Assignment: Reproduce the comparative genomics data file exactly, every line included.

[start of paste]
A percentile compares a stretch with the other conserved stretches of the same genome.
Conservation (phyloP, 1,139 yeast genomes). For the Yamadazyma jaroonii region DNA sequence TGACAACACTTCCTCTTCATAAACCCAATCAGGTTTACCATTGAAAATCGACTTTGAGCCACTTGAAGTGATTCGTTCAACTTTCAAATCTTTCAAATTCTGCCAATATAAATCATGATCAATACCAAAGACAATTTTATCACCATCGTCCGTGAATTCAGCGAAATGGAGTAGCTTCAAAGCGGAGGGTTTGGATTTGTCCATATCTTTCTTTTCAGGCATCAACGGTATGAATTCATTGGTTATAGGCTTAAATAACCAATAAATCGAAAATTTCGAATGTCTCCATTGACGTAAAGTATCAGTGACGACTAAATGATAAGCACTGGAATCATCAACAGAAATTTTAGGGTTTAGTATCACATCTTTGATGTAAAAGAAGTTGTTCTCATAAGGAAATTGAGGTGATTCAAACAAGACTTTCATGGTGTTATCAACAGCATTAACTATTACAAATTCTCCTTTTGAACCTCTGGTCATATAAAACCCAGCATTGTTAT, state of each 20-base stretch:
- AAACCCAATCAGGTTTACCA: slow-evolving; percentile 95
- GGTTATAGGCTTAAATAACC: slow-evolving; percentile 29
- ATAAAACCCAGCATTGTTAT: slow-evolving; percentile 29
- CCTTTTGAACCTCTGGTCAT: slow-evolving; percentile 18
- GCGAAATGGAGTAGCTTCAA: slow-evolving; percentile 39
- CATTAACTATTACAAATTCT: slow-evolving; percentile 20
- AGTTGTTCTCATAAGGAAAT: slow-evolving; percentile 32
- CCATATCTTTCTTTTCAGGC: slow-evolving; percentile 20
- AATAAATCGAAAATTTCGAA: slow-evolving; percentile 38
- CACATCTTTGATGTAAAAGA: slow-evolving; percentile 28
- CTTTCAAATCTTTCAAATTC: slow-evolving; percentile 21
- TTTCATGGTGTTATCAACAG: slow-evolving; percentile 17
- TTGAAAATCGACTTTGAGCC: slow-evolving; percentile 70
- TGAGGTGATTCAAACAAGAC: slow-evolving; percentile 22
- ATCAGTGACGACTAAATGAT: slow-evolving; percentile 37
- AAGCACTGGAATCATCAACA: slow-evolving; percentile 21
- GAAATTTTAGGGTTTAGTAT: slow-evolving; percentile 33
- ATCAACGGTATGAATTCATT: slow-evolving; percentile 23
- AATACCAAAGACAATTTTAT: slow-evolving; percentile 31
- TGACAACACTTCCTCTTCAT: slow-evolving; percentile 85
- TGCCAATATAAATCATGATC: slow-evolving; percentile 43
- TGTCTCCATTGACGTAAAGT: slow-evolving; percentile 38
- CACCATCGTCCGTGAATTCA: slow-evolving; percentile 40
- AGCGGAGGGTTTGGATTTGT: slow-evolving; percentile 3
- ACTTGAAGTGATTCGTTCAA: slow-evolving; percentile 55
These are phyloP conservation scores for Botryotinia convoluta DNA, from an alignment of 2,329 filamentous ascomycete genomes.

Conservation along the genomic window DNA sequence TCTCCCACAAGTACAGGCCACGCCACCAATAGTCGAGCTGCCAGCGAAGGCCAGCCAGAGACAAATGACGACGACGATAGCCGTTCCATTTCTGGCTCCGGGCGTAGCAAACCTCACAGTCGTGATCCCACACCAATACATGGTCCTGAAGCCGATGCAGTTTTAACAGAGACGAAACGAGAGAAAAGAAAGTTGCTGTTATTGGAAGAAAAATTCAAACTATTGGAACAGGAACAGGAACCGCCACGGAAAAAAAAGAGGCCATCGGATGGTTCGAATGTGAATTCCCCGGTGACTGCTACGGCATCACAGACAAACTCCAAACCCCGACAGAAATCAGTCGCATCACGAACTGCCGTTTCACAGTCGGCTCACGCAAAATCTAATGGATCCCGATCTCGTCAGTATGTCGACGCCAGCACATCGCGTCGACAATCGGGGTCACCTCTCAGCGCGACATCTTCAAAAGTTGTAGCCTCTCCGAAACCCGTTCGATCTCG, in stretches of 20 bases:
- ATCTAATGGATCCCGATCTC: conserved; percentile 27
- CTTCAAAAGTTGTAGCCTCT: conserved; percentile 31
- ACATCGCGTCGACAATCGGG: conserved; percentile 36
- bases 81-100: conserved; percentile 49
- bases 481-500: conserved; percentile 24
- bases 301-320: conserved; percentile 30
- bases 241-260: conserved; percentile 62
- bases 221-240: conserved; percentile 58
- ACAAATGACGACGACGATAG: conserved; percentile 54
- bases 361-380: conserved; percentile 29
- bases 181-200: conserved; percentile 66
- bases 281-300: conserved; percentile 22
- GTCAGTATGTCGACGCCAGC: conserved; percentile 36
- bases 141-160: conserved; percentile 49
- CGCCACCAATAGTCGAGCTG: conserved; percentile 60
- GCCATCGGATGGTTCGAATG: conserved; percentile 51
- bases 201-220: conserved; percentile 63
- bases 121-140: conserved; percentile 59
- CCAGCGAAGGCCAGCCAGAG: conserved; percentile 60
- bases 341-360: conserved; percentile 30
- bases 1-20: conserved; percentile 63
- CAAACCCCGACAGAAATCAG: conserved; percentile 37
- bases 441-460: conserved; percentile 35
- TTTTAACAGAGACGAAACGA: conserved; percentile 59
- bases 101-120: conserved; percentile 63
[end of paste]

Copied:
A percentile compares a stretch with the other conserved stretches of the same genome.
Conservation (phyloP, 1,139 yeast genomes). For the Yamadazyma jaroonii region DNA sequence TGACAACACTTCCTCTTCATAAACCCAATCAGGTTTACCATTGAAAATCGACTTTGAGCCACTTGAAGTGATTCGTTCAACTTTCAAATCTTTCAAATTCTGCCAATATAAATCATGATCAATACCAAAGACAATTTTATCACCATCGTCCGTGAATTCAGCGAAATGGAGTAGCTTCAAAGCGGAGGGTTTGGATTTGTCCATATCTTTCTTTTCAGGCATCAACGGTATGAATTCATTGGTTATAGGCTTAAATAACCAATAAATCGAAAATTTCGAATGTCTCCATTGACGTAAAGTATCAGTGACGACTAAATGATAAGCACTGGAATCATCAACAGAAATTTTAGGGTTTAGTATCACATCTTTGATGTAAAAGAAGTTGTTCTCATAAGGAAATTGAGGTGATTCAAACAAGACTTTCATGGTGTTATCAACAGCATTAACTATTACAAATTCTCCTTTTGAACCTCTGGTCATATAAAACCCAGCATTGTTAT, state of each 20-base stretch:
- AAACCCAATCAGGTTTACCA: slow-evolving; percentile 95
- GGTTATAGGCTTAAATAACC: slow-evolving; percentile 29
- ATAAAACCCAGCATTGTTAT: slow-evolving; percentile 29
- CCTTTTGAACCTCTGGTCAT: slow-evolving; percentile 18
- GCGAAATGGAGTAGCTTCAA: slow-evolving; percentile 39
- CATTAACTATTACAAATTCT: slow-evolving; percentile 20
- AGTTGTTCTCATAAGGAAAT: slow-evolving; percentile 32
- CCATATCTTTCTTTTCAGGC: slow-evolving; percentile 20
- AATAAATCGAAAATTTCGAA: slow-evolving; percentile 38
- CACATCTTTGATGTAAAAGA: slow-evolving; percentile 28
- CTTTCAAATCTTTCAAATTC: slow-evolving; percentile 21
- TTTCATGGTGTTATCAACAG: slow-evolving; percentile 17
- TTGAAAATCGACTTTGAGCC: slow-evolving; percentile 70
- TGAGGTGATTCAAACAAGAC: slow-evolving; percentile 22
- ATCAGTGACGACTAAATGAT: slow-evolving; percentile 37
- AAGCACTGGAATCATCAACA: slow-evolving; percentile 21
- GAAATTTTAGGGTTTAGTAT: slow-evolving; percentile 33
- ATCAACGGTATGAATTCATT: slow-evolving; percentile 23
- AATACCAAAGACAATTTTAT: slow-evolving; percentile 31
- TGACAACACTTCCTCTTCAT: slow-evolving; percentile 85
- TGCCAATATAAATCATGATC: slow-evolving; percentile 43
- TGTCTCCATTGACGTAAAGT: slow-evolving; percentile 38
- CACCATCGTCCGTGAATTCA: slow-evolving; percentile 40
- AGCGGAGGGTTTGGATTTGT: slow-evolving; percentile 3
- ACTTGAAGTGATTCGTTCAA: slow-evolving; percentile 55
These are phyloP conservation scores for Botryotinia convoluta DNA, from an alignment of 2,329 filamentous ascomycete genomes.

Conservation along the genomic window DNA sequence TCTCCCACAAGTACAGGCCACGCCACCAATAGTCGAGCTGCCAGCGAAGGCCAGCCAGAGACAAATGACGACGACGATAGCCGTTCCATTTCTGGCTCCGGGCGTAGCAAACCTCACAGTCGTGATCCCACACCAATACATGGTCCTGAAGCCGATGCAGTTTTAACAGAGACGAAACGAGAGAAAAGAAAGTTGCTGTTATTGGAAGAAAAATTCAAACTATTGGAACAGGAACAGGAACCGCCACGGAAAAAAAAGAGGCCATCGGATGGTTCGAATGTGAATTCCCCGGTGACTGCTACGGCATCACAGACAAACTCCAAACCCCGACAGAAATCAGTCGCATCACGAACTGCCGTTTCACAGTCGGCTCACGCAAAATCTAATGGATCCCGATCTCGTCAGTATGTCGACGCCAGCACATCGCGTCGACAATCGGGGTCACCTCTCAGCGCGACATCTTCAAAAGTTGTAGCCTCTCCGAAACCCGTTCGATCTCG, in stretches of 20 bases:
- ATCTAATGGATCCCGATCTC: conserved; percentile 27
- CTTCAAAAGTTGTAGCCTCT: conserved; percentile 31
- ACATCGCGTCGACAATCGGG: conserved; percentile 36
- bases 81-100: conserved; percentile 49
- bases 481-500: conserved; percentile 24
- bases 301-320: conserved; percentile 30
- bases 241-260: conserved; percentile 62
- bases 221-240: conserved; percentile 58
- ACAAATGACGACGACGATAG: conserved; percentile 54
- bases 361-380: conserved; percentile 29
- bases 181-200: conserved; percentile 66
- bases 281-300: conserved; percentile 22
- GTCAGTATGTCGACGCCAGC: conserved; percentile 36
- bases 141-160: conserved; percentile 49
- CGCCACCAATAGTCGAGCTG: conserved; percentile 60
- GCCATCGGATGGTTCGAATG: conserved; percentile 51
- bases 201-220: conserved; percentile 63
- bases 121-140: conserved; percentile 59
- CCAGCGAAGGCCAGCCAGAG: conserved; percentile 60
- bases 341-360: conserved; percentile 30
- bases 1-20: conserved; percentile 63
- CAAACCCCGACAGAAATCAG: conserved; percentile 37
- bases 441-460: conserved; percentile 35
- TTTTAACAGAGACGAAACGA: conserved; percentile 59
- bases 101-120: conserved; percentile 63